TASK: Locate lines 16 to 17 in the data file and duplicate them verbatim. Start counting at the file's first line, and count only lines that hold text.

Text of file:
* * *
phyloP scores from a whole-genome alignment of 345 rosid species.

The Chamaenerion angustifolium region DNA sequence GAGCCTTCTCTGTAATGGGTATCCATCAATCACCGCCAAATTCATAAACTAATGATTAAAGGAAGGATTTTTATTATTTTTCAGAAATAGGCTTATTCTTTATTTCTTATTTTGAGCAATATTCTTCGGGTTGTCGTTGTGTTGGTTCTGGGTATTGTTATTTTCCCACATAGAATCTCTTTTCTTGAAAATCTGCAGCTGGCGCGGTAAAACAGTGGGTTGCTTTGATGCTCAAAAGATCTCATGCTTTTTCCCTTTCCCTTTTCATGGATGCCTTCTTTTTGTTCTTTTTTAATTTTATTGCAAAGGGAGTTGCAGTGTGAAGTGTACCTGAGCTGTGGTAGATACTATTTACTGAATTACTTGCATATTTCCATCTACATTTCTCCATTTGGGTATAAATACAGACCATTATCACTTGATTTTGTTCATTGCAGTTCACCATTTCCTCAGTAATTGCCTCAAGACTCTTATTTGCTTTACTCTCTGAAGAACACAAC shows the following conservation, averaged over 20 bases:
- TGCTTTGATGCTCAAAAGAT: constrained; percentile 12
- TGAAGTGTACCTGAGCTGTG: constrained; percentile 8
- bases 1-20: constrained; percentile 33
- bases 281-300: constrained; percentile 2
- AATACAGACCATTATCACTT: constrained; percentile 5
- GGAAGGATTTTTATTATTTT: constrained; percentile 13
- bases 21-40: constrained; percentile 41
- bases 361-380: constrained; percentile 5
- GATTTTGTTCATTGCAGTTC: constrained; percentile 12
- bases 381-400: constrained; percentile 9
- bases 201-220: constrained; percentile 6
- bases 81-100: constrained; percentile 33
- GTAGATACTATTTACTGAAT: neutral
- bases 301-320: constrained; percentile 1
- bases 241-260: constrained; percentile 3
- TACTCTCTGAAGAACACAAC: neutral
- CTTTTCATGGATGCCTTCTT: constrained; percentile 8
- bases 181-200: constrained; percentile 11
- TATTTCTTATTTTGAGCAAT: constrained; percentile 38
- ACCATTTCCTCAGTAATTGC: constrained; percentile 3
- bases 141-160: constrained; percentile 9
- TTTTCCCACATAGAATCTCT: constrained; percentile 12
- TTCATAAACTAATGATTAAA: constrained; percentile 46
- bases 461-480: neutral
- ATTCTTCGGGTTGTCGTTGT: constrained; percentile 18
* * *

- bases 301-320: constrained; percentile 1
- bases 241-260: constrained; percentile 3